14. Right Cervical Vagotomy Aggravates Viral Myocarditis in Mice Via the Cholinergic Anti-inflammatory Pathway

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    Li-Sha, Ge; Xing-Xing, Chen; Lian-Pin, Wu; De-Pu, Zhou; Xiao-Wei, Li; Jia-Feng, Lin; Yue-Chun, Li

    2017-01-01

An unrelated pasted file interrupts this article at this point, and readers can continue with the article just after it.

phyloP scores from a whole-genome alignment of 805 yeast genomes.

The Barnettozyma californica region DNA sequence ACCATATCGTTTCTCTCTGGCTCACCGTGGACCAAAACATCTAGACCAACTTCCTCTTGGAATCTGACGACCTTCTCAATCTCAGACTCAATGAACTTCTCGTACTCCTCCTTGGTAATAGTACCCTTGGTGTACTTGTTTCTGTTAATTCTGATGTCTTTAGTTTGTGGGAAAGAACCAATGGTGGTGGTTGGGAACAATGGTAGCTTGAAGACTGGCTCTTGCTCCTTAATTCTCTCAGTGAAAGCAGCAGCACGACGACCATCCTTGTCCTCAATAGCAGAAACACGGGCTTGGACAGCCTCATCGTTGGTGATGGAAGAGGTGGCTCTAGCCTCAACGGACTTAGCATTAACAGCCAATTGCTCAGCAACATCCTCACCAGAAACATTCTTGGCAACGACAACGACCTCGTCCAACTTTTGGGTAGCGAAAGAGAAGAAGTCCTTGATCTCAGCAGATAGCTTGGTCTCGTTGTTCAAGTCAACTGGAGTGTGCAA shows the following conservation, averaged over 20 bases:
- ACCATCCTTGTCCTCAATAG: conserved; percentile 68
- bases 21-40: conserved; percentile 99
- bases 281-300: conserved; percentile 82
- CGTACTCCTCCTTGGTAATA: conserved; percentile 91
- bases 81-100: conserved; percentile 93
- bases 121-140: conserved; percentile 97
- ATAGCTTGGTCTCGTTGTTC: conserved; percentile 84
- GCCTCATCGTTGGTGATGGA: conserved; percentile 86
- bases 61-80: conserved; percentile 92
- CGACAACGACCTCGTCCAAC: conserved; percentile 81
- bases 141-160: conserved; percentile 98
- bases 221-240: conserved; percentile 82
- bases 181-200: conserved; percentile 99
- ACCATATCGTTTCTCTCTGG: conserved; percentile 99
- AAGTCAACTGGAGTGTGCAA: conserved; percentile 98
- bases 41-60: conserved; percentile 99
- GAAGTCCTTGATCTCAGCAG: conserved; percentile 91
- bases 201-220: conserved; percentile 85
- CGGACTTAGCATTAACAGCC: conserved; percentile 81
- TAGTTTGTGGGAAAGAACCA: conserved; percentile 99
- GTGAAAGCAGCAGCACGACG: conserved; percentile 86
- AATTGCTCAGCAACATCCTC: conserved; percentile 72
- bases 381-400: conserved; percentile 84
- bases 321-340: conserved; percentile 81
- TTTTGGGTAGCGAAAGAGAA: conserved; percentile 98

The autonomic nervous system dysfunction with increased sympathetic activity and withdrawal of vagal activity may play an important role in the pathogenesis of viral myocarditis. The vagus nerve can modulate the immune response and control inflammation through a ‘cholinergic anti-inflammatory pathway’ dependent on the α7-nicotinic acetylcholine receptor (α7nAChR). Although the role of β-adrenergic stimulation on viral myocarditis has been investigated in our pervious studies, the direct effect of vagal tone in this setting has not been yet studied. Therefore, in the present study, we investigated the effects of cervical vagotomy in a murine model of viral myocarditis. In a coxsackievirus B3 murine myocarditis model (Balb/c), effects of right cervical vagotomy and nAChR agonist nicotine on echocardiography, myocardial histopathology, viral RNA, and proinflammatory cytokine levels were studied. We found that right cervical vagotomy inhibited the cholinergic anti-inflammatory pathway, aggravated myocardial lesions, up-regulated the expression of TNF-α, IL-1β, and IL-6, and worsened the impaired left ventricular function in murine viral myocarditis, and these changes were reversed by co-treatment with nicotine by activating the cholinergic anti-inflammatory pathway. These results indicate that vagal nerve plays an important role in mediating the anti-inflammatory effect in viral myocarditis, and that cholinergic stimulation with nicotine also plays its peripheral anti-inflammatory role relying on α7nAChR, without requirement for the integrity of vagal nerve in the model. The findings suggest that vagus nerve stimulation mediated inhibition of the inflammatory processes likely provide important benefits in myocarditis treatment. PMID:28197102